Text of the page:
With the creation of turn instruction overrides, continue instructions can be given on highways. Generally these are given where it is clear how to continue on the highway, but the instruction is otherwise beneficial.

Criteria

Configuration

Segment naming

Keep these basic principles in mind:

  • If turn instruction overrides are not used, the OUT segments must both be the same type (either  Freeway ,  Major Highway ,  Minor Highway , or  Ramp , as explained below).
  • If turn instruction overrides are not used, each OUT segment must have a name different than the IN segment.
  • OUT segments should be named with the information displayed on the roadway signs.
    • However, if this would leave an OUT segment with the same name as the IN segment, use a turn instruction override instead, and use a standard highway segment rather than a stub.

If the continuation is signed, and a wayfinder is warranted,

  • If the continuation sign contains the name or shield of the continuing road, do not use "to" at the beginning of the name of the OUT segment. e.g., a freeway fork where one side is the continuation of the same freeway (the user is already on the road, not going "to" it). Most wayfinders will fit this criterion.
    • If the name of the continuation is included but is not listed first on the sign, move the name of the continuing road to the beginning of the segment name. (e.g. In this wayfinder the highway you are on now, and continuing on is I-275, so the segment name should be "I-275 N / I-74 E / US-52 E / Cincinnati".)
  • If the continuation sign does not contain the name or shield of the continuing road, then the road name should begin with "to".

If the word "TO" is explicitly included on the continuation sign,

  • Wayfinder To BGS.png
    Move the shields or names affected by the "TO" to the end of the segment name after a slash (/). (The example BGS shown is for the continuation of I-80, which leads to I-280, with a control city Morristown.)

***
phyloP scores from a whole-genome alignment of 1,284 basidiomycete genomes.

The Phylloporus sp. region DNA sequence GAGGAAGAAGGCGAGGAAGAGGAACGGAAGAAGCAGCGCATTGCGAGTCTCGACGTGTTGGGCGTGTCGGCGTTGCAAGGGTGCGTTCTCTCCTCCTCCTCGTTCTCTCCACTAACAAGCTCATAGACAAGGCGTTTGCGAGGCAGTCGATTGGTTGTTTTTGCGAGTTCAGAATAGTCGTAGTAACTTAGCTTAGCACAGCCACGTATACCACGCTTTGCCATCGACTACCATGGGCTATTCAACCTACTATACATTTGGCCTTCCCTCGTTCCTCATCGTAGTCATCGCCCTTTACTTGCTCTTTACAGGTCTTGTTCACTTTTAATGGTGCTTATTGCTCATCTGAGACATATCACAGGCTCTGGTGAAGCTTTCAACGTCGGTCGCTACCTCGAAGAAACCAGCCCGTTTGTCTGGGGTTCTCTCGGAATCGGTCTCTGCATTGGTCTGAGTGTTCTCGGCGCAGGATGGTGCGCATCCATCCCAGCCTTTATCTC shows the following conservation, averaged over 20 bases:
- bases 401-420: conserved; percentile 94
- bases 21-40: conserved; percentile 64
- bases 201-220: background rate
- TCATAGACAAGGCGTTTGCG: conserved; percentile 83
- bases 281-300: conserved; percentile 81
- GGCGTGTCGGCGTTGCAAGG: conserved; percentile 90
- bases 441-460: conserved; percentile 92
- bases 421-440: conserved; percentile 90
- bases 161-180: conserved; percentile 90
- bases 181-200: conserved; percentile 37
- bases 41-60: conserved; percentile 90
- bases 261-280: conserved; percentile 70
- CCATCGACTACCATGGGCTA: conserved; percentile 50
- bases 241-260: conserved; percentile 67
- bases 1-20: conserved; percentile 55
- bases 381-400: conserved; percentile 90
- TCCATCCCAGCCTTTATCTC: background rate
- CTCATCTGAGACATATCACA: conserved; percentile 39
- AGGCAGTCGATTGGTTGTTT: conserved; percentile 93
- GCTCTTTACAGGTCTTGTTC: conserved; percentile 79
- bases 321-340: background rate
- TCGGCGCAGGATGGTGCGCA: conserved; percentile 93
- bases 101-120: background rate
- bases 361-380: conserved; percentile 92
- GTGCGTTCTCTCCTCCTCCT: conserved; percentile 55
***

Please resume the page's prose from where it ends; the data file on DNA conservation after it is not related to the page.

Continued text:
• If any included control cities or road names correlate only to the roads affected by the "TO", then those control cities or road names should be moved after the "/ to [road(s)] /" on the segment name.
      • Wayfinder To WME.png
        If Morristown is served by I-280 and not by I-80, the continuation segment should be "I-80 / to I-280 / Morristown".
    • If any included control cities or road names correlate to the roads not affected by the "TO", then those control cities or road names should remain in place before "/ to [road(s)]".
      • If Morristown is served by I-80, the continuation segment should be named "I-80 / Morristown / to I-280".

If the continuation is not signed, and a wayfinder is warranted,

  • If the OUT segment is a continuation of the same road, use a turn instruction override and a standard highway segment.
  • If the OUT segment is an exit, it should be named following the guidelines for an unsigned exit.
  • If the OUT segment is a short continuation of the same road leading to another road, name the segment starting with "to" followed by the name of the road to which the continuation leads, following these guidelines:
    • No BGS To exit.PNG
      Where the wayfinder is just before, but not at, the termination of a road, so the continuation OUT segment is named for the road that the continuation leads to at the termination. However you still must travel for a short distance on the continuation of this road until those exits/termination.
      No BGS To exit zoom out.PNG
      Our example here is a wayfinder on US-1-9 N (Truck), the left OUT is the continuation, however the right OUT also continues on the same road until it intersects with SR-440, with an exit to SR-440 S along this short segment. There are no roadway signs for any of these forks, or exits/terminations. The OUT segment here would be named "to SR-440 S / Communipaw Ave", and the SR-440 exit will be named following the unsigned exit guidelines. However it may be appropriate (if there are no House Numbers, or other on ramps past this wayfinder before it reaches the exit, to leave this entire portion with no name, and the instruction will inherit the name of the next road to which you are going.

Examples

# Continuation sign Continuing road name Rule Waze road name
Wayfinder I-10 BGS.png
Wayfinder I-10 WME.png
context image
1 I-10 E / New Orleans Business District I-10 E Matches - do not use "to" I-10 E / New Orleans Business District
# Continuation sign Continuing road name Rule Waze road name
Wayfinder continuation TO I-71.png
Wayfinder 471 close.png
Wayfinder 471 context.png
2 I-71 N / Columbus I-471 N Does not match – use "to" to I-71 N / Columbus
# Continuation sign Continuing road name Rule Waze road name
Wayfinder continue last BGS.png
Wayfinder 275 closeup.png
Wayfinder continue last WME.png
3 I-74 E / US-52 E / I-275 N / Cincinnati I-275 N Included but not first – move to beginning I-275 N / I-74 E / US-52 E / Cincinnati
# Continuation sign Continuing road name Rule Waze road name
BGS image WME image context image
4 name
# Continuation sign Continuing road name Rule Waze road name
image image image
5 name